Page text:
Total Solar Eclipse 2012: LIVE Stream, Where to Watch in Person and Online

On Tuesday, a solar eclipse will be visible to parts of planet earth. This rare phenomenon is certainly a spectacle for any sky viewer fortunate enough to live along the path. The eclipse will be visible to the Pacific Australian coast and the open ocean Wednesday morning (Tuesday afternoon in the U.S.). Although the event will only be visible to Australians, everyone around the world can watch a live feed online and participate in the excitement. 

Live-stream of total solar eclipse:

A solar eclipse occurs when the moon aligns between the Earth and the sun. This results in a shadow effect on our planet, as the moon blocks the sun’s light. During this event viewers are able to see an outer rim of the sun called the “corona.” When the moon completely blocks the sun’s path, this is referred to as totality. The length of totality can range from less than a minute to a full seven and a half minutes.

Partial eclipses can occur as well, when the moon covers a portion of the sun’s light path. However, total eclipses are the most rare, as they are made visible to a small portion of Earth’s inhabitants. With that in mind, today’s eclipse may be once in a lifetime for sky gazers.

According to National Geographic, the eclipse’s travel path will be about 9,000 miles along Earth’s surface, and its duration will be from 5:45 am (AEST) to 7:40 am It will make landfall in Australia’s Northern Queensland territory at an estimated 6:35am Wednesday, local Australian time. The only city that will be able to see complete totality is Cairns, Australia. Residents of Cairns will experience the spectacle for about two minutes.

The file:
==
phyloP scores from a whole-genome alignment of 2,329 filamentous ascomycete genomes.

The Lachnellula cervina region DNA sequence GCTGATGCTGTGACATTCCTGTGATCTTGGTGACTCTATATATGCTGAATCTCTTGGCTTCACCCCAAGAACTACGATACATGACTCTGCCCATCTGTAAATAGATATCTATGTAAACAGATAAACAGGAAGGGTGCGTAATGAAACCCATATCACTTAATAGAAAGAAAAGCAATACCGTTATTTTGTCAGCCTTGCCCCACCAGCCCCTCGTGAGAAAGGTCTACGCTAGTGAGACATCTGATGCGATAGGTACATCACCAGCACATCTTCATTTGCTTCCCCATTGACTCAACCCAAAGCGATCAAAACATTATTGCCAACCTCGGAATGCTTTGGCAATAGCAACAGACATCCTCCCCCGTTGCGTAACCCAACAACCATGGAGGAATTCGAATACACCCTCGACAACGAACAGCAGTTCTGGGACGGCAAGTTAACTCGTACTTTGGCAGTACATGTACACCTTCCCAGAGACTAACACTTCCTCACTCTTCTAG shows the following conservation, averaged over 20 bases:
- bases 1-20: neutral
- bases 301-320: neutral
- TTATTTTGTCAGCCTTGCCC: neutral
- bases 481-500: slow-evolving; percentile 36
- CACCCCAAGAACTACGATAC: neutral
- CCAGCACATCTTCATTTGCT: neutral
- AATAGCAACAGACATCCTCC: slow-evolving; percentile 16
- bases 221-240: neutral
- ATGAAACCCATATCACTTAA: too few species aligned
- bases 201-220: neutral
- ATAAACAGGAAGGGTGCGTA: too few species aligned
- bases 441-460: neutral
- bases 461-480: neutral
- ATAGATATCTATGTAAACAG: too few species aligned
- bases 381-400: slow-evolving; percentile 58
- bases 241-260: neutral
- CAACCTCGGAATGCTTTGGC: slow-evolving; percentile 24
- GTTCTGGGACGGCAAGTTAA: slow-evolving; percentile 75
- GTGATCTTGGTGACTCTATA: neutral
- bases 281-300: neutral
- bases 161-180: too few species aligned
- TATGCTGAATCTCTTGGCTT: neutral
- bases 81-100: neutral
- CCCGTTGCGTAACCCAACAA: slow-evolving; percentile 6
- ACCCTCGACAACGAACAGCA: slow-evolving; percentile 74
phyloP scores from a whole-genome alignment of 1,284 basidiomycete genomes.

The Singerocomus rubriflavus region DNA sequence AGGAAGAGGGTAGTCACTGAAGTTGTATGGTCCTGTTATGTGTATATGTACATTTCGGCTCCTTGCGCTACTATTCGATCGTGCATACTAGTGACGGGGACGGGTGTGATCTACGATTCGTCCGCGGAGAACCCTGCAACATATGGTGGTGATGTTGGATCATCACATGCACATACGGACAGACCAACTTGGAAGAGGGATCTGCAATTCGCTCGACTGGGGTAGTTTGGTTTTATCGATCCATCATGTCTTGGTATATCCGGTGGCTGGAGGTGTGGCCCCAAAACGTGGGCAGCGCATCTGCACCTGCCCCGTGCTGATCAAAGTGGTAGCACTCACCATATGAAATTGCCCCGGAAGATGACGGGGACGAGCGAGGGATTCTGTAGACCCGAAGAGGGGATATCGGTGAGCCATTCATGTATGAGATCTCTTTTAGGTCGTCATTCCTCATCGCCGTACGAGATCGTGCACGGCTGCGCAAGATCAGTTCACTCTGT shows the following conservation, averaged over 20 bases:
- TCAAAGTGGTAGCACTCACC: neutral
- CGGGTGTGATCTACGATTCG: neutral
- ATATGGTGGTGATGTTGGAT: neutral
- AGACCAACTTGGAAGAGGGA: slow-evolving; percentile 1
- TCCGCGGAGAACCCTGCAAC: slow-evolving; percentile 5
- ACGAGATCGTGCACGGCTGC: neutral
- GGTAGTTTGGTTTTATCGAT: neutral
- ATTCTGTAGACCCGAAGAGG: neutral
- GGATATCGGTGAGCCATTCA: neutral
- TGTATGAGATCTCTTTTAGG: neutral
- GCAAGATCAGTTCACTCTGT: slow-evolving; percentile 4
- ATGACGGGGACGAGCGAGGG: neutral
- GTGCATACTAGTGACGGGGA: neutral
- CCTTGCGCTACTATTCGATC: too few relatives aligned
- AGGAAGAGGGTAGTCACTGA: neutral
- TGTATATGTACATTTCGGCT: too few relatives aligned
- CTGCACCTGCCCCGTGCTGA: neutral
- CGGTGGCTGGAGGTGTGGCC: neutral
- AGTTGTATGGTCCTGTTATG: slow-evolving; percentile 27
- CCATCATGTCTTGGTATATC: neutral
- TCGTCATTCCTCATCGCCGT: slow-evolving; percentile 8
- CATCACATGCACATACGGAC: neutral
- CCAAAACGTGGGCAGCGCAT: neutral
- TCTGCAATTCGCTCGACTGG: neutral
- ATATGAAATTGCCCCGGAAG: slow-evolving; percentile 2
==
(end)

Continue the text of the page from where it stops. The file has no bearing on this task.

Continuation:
The eclipse will end its journey in the open Pacific Ocean, reaching its longest duration of totality. The moon will drift away of the sun and daylight will return to Earth.

For those who are not fortunate enough to see the eclipse in person, multiple outlets will host live feeds of the event online. NASA will provide coverage as well as the Slooh Space Camera, which will broadcast near Cairns, the site expected to experience the eclipse’s totality. Slooh’s coverage will begin at 2:30 pm EST.  

The eclipse will occur in a short time span and will only be made visible by a fraction of Australian residents, but technological advances will allow the masses to participate in the experience of this marvel of nature.

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Shawna Gillen

Shawna is currently studying Political Science and Psychology at Marist College. She has a passion for politics and is an aspiring lawyer. In her spare time she likes to play club women's rugby, and contributes as the Co-News Editor for Marist's student newspaper.

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